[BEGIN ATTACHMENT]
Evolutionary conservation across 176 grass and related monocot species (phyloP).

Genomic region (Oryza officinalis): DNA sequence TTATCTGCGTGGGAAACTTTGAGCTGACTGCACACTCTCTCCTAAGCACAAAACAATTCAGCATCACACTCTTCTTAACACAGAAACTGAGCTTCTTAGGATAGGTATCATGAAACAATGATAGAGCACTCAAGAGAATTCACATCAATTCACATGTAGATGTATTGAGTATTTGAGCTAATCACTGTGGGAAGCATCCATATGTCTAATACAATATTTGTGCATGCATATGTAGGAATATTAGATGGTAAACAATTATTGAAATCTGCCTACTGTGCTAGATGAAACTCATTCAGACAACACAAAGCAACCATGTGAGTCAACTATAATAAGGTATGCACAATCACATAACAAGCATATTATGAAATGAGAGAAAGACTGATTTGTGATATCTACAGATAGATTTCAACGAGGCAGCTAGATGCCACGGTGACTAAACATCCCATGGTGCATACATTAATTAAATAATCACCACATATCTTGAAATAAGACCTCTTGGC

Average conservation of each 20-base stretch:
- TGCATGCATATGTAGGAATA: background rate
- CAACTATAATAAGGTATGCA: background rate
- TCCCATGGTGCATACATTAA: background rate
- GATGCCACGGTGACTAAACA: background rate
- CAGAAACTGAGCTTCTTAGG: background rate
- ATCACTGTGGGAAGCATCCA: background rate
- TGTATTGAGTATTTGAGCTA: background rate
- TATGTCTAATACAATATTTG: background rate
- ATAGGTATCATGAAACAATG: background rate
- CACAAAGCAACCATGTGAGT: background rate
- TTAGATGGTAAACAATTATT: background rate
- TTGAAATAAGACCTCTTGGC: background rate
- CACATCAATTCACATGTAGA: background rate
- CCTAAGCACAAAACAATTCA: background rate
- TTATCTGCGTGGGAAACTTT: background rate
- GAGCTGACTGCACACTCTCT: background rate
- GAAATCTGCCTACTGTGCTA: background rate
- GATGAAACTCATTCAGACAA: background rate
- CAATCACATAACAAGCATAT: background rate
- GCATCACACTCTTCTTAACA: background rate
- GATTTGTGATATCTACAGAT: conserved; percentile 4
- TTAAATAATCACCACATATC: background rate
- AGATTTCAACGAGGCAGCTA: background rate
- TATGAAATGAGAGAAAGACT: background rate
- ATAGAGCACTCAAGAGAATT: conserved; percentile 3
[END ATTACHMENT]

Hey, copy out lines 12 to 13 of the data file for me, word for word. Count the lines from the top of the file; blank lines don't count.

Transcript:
- ATAGGTATCATGAAACAATG: background rate
- CACAAAGCAACCATGTGAGT: background rate